Sunday, 29 March 2015
Unfortunately, the weather has taken a turn for the worse in the last two days, with a strong south-westerly wind accompanying occasional rain showers and relatively low temperatures- not in any way ideal conditions for our returning migrants. In fact, there was very little evidence of any new passerine arrivals during either of the two days: just two Wheatears were recorded on the 28th, followed by six on the 29th; Chiffchaffs increased from just two on the 28th to four on the 29th; and Goldcrest numbers also increased somewhat from six on the 28th to 24 on the 29th. Sea passage dominated in terms of avian movements, with the following counts noted: four Fulmars, 63 Manx Shearwaters, five Gannets and three Common Scoters on the 28th, followed by seven Fulmars, 90 Manx Shearwaters, 35 Gannets, 93 Kittiwakes, 92 Guillemots, 29 Razorbills and a Puffin on the 29th.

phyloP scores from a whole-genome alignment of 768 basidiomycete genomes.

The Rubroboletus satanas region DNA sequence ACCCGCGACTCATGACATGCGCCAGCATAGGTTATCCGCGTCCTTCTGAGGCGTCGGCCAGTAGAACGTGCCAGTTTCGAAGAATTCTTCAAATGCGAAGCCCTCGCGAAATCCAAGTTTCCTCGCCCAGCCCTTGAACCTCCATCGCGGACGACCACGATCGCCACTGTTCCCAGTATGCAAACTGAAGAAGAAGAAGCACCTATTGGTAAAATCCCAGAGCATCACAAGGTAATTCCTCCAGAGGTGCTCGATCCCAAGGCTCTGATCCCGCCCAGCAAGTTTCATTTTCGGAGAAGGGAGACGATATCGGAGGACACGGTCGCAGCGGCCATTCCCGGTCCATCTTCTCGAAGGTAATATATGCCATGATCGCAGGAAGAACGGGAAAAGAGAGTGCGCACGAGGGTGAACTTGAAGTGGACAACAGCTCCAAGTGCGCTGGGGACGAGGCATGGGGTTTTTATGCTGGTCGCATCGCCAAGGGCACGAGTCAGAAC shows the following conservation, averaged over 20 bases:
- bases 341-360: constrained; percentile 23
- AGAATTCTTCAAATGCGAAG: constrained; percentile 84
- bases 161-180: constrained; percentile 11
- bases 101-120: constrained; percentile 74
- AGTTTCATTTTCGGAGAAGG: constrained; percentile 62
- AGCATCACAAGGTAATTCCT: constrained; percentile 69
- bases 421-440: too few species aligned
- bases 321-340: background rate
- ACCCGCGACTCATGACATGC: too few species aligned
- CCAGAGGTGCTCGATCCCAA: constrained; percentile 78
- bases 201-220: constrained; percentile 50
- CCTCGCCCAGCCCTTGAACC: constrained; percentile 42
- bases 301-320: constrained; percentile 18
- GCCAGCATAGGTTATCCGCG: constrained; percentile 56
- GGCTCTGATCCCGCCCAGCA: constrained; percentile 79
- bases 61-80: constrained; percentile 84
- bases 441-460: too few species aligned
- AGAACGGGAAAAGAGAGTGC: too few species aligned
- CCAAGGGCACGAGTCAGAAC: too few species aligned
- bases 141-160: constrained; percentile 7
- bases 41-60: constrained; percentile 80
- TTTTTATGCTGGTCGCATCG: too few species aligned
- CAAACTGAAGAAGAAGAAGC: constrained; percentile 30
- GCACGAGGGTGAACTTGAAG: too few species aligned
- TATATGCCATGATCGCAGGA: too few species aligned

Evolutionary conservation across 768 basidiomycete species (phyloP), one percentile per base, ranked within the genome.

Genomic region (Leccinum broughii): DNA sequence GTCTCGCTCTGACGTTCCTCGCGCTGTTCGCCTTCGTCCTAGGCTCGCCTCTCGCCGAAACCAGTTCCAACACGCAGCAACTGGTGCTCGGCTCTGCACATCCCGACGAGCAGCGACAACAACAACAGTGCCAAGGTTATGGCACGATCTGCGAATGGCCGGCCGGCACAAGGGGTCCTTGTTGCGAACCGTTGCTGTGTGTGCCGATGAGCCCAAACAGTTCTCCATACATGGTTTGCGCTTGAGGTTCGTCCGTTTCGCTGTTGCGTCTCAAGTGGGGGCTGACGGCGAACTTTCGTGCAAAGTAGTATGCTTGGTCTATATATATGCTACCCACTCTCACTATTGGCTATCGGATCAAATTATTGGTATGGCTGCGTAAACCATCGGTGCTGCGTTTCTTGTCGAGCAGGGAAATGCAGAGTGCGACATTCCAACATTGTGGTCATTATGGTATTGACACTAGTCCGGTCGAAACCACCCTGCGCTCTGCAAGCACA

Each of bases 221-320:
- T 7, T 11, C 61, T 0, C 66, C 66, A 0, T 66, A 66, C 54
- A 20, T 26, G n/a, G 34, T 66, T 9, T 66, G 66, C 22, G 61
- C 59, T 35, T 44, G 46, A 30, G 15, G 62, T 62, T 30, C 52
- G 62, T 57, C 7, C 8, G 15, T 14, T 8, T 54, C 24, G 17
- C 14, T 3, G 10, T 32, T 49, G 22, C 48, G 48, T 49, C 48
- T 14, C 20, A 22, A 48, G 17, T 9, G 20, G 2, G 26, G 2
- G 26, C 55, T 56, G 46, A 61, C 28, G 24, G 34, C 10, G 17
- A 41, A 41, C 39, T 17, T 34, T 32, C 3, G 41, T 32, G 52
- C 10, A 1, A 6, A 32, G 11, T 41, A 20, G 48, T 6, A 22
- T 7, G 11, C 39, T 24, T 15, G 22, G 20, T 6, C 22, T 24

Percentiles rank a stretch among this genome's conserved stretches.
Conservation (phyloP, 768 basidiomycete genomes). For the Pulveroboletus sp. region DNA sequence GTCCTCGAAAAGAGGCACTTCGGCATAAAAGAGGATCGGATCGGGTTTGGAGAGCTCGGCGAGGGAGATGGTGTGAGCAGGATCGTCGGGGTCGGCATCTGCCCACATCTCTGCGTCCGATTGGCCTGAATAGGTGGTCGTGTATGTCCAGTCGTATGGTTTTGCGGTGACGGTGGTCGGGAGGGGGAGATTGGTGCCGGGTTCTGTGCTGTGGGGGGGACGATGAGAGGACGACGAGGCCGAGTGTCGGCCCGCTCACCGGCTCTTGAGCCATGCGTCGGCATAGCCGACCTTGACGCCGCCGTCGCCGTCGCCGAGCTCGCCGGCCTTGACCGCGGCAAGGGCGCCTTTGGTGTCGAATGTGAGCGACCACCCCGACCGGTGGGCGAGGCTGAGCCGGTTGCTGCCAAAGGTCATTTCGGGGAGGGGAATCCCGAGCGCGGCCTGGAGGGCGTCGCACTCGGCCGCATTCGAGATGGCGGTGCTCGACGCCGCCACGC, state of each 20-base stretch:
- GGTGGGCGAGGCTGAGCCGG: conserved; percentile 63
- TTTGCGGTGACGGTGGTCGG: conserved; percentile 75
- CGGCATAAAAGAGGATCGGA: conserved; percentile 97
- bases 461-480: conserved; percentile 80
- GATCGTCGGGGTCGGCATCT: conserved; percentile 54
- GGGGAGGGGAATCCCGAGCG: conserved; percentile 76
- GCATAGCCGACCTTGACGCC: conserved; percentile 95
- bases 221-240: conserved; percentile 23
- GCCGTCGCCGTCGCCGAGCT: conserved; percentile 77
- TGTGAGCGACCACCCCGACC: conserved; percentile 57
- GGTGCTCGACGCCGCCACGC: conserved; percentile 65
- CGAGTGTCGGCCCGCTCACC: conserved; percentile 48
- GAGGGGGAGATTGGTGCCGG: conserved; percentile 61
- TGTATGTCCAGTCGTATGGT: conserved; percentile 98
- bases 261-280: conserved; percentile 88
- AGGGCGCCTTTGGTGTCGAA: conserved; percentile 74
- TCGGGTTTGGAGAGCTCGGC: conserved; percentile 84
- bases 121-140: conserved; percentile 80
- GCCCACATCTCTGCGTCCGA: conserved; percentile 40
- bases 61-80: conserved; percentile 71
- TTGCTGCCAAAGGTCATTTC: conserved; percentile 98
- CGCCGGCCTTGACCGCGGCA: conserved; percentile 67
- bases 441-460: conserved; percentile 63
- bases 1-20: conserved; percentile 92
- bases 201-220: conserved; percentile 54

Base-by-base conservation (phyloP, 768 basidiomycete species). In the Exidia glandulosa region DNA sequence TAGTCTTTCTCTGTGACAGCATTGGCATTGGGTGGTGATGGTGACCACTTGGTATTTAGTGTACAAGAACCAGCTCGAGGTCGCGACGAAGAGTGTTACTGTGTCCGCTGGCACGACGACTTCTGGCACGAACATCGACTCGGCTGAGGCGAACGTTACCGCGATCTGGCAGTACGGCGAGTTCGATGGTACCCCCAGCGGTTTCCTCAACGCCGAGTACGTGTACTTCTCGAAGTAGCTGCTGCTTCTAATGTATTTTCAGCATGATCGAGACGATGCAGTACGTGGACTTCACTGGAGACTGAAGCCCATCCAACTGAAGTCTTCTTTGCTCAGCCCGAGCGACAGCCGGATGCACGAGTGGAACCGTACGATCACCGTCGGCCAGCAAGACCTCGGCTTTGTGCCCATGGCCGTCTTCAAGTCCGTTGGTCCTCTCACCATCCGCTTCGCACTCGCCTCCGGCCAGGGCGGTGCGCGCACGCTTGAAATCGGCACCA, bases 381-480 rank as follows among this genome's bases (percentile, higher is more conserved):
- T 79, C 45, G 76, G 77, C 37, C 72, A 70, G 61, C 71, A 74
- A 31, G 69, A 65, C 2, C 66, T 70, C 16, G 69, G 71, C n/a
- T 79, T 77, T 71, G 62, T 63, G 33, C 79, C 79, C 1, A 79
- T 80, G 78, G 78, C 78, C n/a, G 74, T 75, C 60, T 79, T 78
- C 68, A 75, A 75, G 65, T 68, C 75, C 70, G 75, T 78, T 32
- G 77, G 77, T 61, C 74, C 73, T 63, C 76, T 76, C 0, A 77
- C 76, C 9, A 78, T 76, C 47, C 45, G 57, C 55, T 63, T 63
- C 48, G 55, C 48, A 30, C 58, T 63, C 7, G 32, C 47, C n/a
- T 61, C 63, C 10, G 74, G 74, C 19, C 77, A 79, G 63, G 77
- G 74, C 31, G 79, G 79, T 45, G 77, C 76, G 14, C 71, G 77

Northern Wheatears- most of the birds present on the island now are on territories and paired up, eyeing up cracks in the walls and burrows where they may begin building nests in the coming weeks
Carrion Crows (above), Ravens, Magpies and Choughs are all working busily on their nests, taking gorse twigs bag and forth to their respective nest sites, followed some days later by sheep's wool and other nest lining materials
Linnet numbers are increasing on the island now, although all birds are still remaining together in loose flocks. Some of the males are beginning to show their breeding plumage
Oystercatcher. Images (c) Ben- benporterwildlifephotography.co.uk